Daily Archives: March 29, 2011

(ENS) House of Bishops daily account, March 29

Following Morning Prayer and Bible Study, the session was opened by emcee for the day Bishop Victor Scantlebury of Chicago. The readings for the day from St. Paul’s letter to the Romans continued the reflections on the Abrahamic families which carried over from yesterday’s topics.

The topic for the day was The Anglican Covenant: A New Perspective.

Bishop Neil Alexander of Atlanta introduced a conversation on the Anglican Covenant which included the three Anglican primates in attendance: Archbishop Fred Hiltz of Canada; Archbishop Henri Isingoma of the Congo; and Archbishop Paul Kim of South Korea.

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Posted in * Anglican - Episcopal, Episcopal Church (TEC), TEC Bishops

(USA Today) Editorial–Muslim teacher's leave request needn't turn into a federal case

In August 2008, nine months into her job as a math teacher in Berkeley, Ill., Safoorah Khan made an extraordinary request: three weeks off in December for a pilgrimage to Mecca, known as the hajj in her Muslim faith.

The school board said no ”” not an unreasonable reply to a relatively new employee whose leave would occur at a critical time, the end of a semester. Khan quit, went on the pilgrimage and lodged a religious discrimination complaint. The Justice Department has now intervened on Khan’s behalf against the school board.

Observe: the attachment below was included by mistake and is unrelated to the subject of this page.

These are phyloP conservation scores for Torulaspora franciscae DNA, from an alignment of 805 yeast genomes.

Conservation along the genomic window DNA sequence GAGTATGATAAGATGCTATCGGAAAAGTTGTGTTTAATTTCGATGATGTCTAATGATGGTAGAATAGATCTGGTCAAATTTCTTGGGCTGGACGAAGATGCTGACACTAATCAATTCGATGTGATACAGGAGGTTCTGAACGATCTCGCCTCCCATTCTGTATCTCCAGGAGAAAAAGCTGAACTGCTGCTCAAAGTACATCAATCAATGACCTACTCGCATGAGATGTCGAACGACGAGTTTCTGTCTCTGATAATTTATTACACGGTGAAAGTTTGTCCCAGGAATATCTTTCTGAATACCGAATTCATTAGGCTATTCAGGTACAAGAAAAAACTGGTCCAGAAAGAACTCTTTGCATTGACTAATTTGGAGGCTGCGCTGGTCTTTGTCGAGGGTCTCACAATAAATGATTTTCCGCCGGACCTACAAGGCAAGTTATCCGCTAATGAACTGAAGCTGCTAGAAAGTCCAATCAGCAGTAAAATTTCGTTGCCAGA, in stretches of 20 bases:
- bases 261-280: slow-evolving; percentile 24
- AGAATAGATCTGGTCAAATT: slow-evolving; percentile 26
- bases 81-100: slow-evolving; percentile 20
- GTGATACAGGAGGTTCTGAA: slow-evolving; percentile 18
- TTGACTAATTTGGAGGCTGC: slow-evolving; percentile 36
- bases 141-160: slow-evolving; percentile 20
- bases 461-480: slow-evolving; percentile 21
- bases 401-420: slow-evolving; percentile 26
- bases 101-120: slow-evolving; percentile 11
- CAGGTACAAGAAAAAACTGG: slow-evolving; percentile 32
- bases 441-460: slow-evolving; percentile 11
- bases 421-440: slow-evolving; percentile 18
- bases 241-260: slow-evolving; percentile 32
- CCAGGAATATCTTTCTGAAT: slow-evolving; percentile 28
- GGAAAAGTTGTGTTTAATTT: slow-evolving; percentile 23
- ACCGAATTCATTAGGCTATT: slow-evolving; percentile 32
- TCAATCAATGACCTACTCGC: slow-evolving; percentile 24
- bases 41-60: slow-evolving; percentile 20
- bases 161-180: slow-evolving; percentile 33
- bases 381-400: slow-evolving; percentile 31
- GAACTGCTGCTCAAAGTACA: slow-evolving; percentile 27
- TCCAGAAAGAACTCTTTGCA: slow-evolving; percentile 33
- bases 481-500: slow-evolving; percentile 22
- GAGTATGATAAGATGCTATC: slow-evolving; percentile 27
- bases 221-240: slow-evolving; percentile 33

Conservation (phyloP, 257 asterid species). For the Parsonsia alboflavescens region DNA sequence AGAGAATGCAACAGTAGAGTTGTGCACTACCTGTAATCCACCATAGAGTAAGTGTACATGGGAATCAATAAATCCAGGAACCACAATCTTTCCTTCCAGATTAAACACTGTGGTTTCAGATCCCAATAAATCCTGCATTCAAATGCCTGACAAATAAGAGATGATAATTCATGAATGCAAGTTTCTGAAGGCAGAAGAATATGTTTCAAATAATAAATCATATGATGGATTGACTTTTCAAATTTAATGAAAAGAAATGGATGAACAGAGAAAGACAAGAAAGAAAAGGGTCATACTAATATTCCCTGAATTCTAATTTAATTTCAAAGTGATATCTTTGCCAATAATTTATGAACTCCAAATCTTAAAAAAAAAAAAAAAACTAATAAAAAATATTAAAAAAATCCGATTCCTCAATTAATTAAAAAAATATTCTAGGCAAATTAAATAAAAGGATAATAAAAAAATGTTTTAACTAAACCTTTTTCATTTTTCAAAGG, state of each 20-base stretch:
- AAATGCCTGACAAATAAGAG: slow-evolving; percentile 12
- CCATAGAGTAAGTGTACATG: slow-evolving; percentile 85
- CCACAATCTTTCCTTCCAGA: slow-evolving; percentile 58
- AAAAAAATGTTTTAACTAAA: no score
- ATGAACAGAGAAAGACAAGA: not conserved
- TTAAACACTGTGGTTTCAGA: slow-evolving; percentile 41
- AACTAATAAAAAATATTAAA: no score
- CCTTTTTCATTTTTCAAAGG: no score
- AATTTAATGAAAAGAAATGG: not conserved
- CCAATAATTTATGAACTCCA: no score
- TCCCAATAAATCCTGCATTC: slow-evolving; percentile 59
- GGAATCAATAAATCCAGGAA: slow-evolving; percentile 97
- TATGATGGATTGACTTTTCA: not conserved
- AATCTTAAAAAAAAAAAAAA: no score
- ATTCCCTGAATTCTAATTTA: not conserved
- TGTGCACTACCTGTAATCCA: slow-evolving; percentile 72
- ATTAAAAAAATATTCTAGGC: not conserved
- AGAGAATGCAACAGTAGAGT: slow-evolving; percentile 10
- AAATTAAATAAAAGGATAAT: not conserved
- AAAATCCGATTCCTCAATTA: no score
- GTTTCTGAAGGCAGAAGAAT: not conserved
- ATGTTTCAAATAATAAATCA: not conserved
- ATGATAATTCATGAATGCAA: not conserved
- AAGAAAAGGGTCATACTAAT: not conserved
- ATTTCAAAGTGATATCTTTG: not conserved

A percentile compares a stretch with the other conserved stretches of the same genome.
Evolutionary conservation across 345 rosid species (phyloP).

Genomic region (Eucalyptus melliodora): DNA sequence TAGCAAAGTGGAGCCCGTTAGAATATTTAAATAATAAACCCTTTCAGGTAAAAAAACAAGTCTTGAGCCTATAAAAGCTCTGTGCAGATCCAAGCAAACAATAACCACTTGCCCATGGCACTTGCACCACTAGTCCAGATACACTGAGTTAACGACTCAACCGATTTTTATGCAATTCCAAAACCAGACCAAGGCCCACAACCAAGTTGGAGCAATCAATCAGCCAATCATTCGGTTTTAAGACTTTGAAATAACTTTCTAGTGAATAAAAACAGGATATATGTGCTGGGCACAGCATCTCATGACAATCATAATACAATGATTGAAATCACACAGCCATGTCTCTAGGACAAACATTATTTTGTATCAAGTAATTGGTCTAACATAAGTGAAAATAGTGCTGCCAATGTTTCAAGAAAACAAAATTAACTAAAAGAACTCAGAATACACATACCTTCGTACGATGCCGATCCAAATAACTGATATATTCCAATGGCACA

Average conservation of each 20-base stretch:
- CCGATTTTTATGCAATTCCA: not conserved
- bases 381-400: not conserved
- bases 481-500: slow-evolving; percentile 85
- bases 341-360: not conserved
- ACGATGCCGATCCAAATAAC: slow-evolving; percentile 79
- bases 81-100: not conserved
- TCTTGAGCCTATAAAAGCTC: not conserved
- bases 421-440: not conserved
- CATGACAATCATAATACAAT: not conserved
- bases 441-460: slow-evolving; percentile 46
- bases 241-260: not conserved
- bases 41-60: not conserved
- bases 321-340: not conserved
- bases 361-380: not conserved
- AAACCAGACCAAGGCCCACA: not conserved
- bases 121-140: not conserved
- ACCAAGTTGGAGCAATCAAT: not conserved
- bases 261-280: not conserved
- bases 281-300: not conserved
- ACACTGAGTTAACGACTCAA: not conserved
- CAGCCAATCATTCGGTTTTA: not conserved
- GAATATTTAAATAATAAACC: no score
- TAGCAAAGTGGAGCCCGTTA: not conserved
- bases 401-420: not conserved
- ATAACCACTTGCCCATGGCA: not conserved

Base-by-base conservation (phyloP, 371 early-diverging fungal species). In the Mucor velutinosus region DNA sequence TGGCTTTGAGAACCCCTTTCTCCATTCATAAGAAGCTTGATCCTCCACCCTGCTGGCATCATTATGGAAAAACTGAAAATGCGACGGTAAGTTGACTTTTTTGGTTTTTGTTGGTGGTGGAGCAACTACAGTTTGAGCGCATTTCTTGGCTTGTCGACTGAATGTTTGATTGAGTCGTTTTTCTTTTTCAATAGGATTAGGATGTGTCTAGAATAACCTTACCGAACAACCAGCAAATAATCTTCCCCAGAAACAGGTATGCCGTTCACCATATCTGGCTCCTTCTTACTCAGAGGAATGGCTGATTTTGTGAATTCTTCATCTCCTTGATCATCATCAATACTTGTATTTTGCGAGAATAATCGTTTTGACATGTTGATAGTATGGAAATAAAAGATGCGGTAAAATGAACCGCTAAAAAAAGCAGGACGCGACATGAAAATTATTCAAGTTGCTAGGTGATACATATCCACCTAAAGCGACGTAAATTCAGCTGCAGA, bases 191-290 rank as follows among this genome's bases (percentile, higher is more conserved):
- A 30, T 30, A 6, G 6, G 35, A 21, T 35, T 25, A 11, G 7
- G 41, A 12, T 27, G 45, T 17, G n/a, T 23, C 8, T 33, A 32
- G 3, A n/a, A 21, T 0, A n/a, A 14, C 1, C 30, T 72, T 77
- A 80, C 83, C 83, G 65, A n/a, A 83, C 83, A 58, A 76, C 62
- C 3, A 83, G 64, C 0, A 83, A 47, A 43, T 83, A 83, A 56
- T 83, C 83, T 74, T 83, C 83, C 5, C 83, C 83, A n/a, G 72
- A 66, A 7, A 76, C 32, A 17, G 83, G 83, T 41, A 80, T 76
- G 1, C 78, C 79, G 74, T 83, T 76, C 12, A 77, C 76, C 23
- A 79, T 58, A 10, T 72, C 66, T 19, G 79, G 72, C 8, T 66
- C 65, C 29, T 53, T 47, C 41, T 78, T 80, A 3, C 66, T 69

So what could have been a teachable moment has instead turned into yet another federal lawsuit.

Read it all.

Posted in * Culture-Watch, * Religion News & Commentary, Education, Islam, Law & Legal Issues, Other Faiths, Religion & Culture

Resources for the 1st Theological Council of the Episcopal Church in Upper South Carolina

Check out the downloads and see what you make of them.

Posted in * Anglican - Episcopal, Anthropology, Episcopal Church (TEC), Ethics / Moral Theology, Same-sex blessings, Sexuality Debate (in Anglican Communion), TEC Bishops, Theology, Theology: Scripture

Becky Garrison–The Demise of the Religious Rock Star and Rise of the Village

Gatherings like Episcopal Village confirm my hunch that there’s a strong desire to move away from the attractional model of church that’s looking for the “next big thing” and go deeper. Ancient wisdom proclaims: “It takes a whole village to raise a child.” Episcopal Village, a grassroots community and initiative, resourcing Episcopal dioceses, parishes and leaders for emerging/fresh expression mission with an Anglican ethos and ”˜village’ (diocesan approach) was formed to explore applying this wisdom to the Church.

Jon Myers (a postulant and pioneer missioner in the Diocese of Olympia), who is planting Beacon Hill Church in South Seattle reflects on why he decided to co-envision Episcopal Village along with the Rev. Karen Ward, founding church planter of Church of the Apostles.

On March 5th, a group of Episcopal lay and ordained leaders gathered in Boston for Episcopal Village’s third learning party. During a pre-event gathering at Episcopal Divinity School, The Rev. Ian Mobsby, missioner with the London based community Moot, asked if in this post-secular culture how the church can reach those in who would describe themselves as spiritual but not religious.